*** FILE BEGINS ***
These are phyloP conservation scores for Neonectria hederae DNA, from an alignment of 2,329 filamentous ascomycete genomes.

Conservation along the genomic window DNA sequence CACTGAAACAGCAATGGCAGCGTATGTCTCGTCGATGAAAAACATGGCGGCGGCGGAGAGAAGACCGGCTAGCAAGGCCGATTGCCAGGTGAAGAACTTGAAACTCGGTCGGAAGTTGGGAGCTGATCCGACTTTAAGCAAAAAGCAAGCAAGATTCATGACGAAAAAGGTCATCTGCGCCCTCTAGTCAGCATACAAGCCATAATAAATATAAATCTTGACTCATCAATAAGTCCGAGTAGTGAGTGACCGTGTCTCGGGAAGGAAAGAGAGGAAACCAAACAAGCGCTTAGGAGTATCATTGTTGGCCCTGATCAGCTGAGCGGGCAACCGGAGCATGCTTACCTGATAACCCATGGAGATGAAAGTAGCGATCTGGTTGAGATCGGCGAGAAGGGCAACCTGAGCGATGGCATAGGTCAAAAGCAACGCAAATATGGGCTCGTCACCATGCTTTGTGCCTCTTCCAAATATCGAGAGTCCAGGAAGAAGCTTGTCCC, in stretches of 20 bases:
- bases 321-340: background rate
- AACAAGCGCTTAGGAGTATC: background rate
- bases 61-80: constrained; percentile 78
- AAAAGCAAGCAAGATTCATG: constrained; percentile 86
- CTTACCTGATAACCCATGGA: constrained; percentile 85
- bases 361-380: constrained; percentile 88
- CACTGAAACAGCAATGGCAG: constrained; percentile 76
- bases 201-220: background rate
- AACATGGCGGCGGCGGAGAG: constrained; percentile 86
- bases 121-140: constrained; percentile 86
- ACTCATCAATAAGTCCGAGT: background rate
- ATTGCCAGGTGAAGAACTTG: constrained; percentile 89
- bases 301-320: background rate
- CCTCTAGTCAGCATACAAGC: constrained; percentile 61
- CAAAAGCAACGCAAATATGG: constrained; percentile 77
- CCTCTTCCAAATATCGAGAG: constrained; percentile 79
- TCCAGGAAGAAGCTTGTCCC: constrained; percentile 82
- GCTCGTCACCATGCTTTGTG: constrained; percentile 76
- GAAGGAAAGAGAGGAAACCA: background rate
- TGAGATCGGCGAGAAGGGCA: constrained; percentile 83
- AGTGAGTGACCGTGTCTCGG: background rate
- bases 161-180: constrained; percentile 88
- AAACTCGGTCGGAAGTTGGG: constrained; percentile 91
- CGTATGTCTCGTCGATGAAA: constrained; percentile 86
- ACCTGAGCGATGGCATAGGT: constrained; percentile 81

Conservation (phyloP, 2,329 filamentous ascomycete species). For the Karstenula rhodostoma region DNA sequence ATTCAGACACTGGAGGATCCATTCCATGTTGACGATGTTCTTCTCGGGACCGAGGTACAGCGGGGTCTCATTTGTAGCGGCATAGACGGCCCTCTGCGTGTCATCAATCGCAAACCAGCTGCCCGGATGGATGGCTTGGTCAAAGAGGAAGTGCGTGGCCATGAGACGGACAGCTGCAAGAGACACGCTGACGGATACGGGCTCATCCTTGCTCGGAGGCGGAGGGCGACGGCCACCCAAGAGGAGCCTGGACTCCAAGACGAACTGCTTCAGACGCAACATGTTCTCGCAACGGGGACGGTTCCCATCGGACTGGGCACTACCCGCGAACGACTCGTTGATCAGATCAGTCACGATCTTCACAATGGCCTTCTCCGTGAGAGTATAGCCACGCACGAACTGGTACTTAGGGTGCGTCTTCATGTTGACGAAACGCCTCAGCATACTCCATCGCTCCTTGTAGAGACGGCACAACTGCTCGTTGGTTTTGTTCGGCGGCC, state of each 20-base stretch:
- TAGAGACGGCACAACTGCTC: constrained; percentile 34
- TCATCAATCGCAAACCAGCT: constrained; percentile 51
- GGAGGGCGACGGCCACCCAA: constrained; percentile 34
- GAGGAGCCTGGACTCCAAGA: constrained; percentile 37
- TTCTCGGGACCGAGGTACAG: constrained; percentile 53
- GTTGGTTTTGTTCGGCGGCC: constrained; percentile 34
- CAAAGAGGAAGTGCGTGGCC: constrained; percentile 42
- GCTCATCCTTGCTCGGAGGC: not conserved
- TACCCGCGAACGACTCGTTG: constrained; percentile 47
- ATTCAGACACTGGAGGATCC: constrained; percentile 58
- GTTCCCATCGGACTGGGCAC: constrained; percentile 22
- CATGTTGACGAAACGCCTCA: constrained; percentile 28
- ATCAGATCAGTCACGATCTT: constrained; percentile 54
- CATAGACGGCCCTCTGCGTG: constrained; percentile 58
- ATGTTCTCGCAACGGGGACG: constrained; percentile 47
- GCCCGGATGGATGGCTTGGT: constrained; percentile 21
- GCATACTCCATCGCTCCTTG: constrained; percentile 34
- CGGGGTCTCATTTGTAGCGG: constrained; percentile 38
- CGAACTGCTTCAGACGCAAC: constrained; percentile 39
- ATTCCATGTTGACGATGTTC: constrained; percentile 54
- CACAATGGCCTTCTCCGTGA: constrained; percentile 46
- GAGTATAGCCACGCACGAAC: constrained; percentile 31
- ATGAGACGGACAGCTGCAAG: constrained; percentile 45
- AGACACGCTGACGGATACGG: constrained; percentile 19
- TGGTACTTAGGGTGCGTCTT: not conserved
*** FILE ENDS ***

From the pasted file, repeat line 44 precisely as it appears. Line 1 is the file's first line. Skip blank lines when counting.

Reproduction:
- GCCCGGATGGATGGCTTGGT: constrained; percentile 21